She should have complimented us for asking Mr. Romanow to table a report that is being studied by us at this time and by all the provinces. There will be a meeting with them at the end of January or early in February. I hope we will make a lot of progress to ensure we maintain a good health care system for all Canadians.

Health
Oral Question Period

2:40 p.m.

NDP

Judy Wasylycia-Leis Winnipeg North Centre, MB

Mr. Speaker, time is running out and we are squandering an opportunity.

As we suspected, the government went to the health ministers meeting last Friday with no plan and no strategy. It gave no indication of how it intended to implement the Romanow blueprint.

Does the Prime Minister have a plan in the works and will it be ready for the first ministers conference?

Health
Oral Question Period

2:45 p.m.

Edmonton West
Alberta

Liberal

Anne McLellan Minister of Health

Mr. Speaker, the hon. member should know we are working in partnership with the provinces and the territories. They are primarily responsible for the delivery of health care.

On Friday we had a very good first discussion around the Romanow report and other reports, some provincial reports, Senator Kirby's report and then of course culminating in Commissioner Romanow's report. We were able to agree on a list of priority areas where we all know we need to redouble our efforts if we are to renew the health care system.

These discussions will continue. I think Friday's discussion was a very promising start.

Firearms Registry
Oral Question Period

2:45 p.m.

Progressive Conservative

Peter MacKay Pictou—Antigonish—Guysborough, NS

We will all sleep easy tonight, Mr. Speaker.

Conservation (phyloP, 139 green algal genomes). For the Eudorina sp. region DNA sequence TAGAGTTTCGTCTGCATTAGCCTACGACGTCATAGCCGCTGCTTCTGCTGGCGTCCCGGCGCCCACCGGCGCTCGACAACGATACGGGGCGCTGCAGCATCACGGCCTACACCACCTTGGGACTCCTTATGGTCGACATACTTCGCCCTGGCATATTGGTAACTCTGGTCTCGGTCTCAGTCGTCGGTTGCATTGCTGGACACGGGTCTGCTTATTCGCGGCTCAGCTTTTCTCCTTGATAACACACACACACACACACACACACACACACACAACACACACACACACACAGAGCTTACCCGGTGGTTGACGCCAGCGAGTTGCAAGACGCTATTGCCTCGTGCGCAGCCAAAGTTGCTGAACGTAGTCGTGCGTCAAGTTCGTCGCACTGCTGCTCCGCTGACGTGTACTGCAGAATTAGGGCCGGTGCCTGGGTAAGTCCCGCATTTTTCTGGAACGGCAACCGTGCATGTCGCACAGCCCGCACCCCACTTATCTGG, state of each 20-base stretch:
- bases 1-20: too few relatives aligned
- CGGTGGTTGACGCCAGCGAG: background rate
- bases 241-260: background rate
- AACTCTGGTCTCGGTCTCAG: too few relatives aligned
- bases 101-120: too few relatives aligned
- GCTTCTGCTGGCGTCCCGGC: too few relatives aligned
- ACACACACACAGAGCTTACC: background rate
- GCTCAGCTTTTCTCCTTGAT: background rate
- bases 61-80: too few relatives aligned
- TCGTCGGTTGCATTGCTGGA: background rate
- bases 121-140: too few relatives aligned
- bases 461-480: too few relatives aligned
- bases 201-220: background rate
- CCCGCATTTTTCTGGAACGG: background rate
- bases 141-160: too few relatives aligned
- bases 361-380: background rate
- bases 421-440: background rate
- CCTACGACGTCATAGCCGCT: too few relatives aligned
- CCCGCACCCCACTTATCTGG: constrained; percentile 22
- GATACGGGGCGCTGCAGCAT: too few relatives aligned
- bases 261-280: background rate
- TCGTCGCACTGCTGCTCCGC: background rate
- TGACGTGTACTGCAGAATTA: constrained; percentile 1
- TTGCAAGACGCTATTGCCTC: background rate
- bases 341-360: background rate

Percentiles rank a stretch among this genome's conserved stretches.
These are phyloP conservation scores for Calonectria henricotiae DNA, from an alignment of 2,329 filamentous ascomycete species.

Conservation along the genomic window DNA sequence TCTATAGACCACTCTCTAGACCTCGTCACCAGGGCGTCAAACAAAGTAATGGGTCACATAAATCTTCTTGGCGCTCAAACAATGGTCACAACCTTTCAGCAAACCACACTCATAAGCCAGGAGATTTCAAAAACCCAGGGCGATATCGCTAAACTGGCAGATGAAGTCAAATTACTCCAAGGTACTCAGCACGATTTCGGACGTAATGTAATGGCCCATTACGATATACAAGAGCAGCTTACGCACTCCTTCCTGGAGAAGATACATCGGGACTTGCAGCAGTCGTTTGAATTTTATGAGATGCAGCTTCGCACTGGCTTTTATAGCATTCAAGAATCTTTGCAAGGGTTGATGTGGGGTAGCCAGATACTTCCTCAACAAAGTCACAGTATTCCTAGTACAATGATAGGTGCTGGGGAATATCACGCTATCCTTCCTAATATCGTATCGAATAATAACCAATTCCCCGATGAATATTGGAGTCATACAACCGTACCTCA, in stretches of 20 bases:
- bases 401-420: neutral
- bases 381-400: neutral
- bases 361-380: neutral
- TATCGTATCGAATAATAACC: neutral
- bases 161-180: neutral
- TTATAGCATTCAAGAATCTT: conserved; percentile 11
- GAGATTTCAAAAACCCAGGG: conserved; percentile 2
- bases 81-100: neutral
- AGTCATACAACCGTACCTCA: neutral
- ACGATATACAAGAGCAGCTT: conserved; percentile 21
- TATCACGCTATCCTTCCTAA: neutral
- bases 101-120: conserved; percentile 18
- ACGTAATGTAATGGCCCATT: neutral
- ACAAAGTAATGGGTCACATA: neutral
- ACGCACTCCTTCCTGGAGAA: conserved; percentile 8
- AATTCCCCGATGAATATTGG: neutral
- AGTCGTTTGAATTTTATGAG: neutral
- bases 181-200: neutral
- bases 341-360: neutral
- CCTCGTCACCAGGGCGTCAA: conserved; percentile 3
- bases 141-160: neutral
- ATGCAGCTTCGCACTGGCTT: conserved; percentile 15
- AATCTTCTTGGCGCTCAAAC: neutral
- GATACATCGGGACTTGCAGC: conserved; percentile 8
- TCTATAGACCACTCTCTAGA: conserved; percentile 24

We know that Liberal largesse extends to the firearms registry. Evidence links the firearms contracts to the government's friends in Groupaction.

One blatant example involves Gilles-André Gosselin billing over $625,000 for 3,673 hours of work, a mathematical impossibility in the same calendar year.

Will the Minister of Justice request the RCMP to extend its investigation into the advertising contracts awarded as part of this firearms fiasco?

Firearms Registry
Oral Question Period

2:45 p.m.

Wascana
Saskatchewan

Liberal

Ralph Goodale Minister of Public Works and Government Services

Mr. Speaker, this particular matter is at this moment the subject of a time verification audit to determine the exact facts.

Depending on the results of that audit the appropriate action will be taken, either of the direct recovery of funds that were overbilled or a reference to the police if that is appropriate.

Firearms Registry
Oral Question Period

2:45 p.m.

Progressive Conservative

Peter MacKay Pictou—Antigonish—Guysborough, NS

Mr. Speaker, the minister must be in a time warp if he does not see the need for an RCMP investigation.

We know from the feigned wide-eyed innocence of the member for LaSalle—Émard that all the spending on the firearms registry should be frozen until this mess in the justice department has been cleaned up. He said that this weekend. He also claims in a Janus faced position that it is the same position as the Minister of Justice.

Will the Minister of Justice confirm that it is his government's position that all the spending will be frozen on the registry, and if not, why not?

Firearms Registry
Oral Question Period

2:45 p.m.

Outremont
Québec

Liberal

Martin Cauchon Minister of Justice and Attorney General of Canada

Mr. Speaker, the member has read the report from the Auditor General, as I have. We have accepted all the recommendations.

Last week I said that there are problems that we recognize and we want to fix them. I announced last week that we have frozen all major spending in the program, which we have done.

We have legislative responsibilities. We are running the program at minimum cost, but of course we will respect our responsibilities.

Having said that, we are all saying the same thing. We want to proceed with the registry. We want to make sure that we offer Canadians a safer society.

Firearms Registry
Oral Question Period

2:45 p.m.

Canadian Alliance

Garry Breitkreuz Yorkton—Melville, SK

Mr. Speaker, it is getting even worse. I have in front of me a report from a former Liberal justice minister, Ron Basford, saying that in 1976 there were 10 million guns in Canada with a quarter of a million guns being added to that stock every year. That means there are 16 million guns in Canada today and only one-third of them have been registered; $1 billion and only one-third of the firearms have been registered. The firearms fiasco is becoming an even bigger boondoggle.

I ask again, how much will it cost to complete the registry?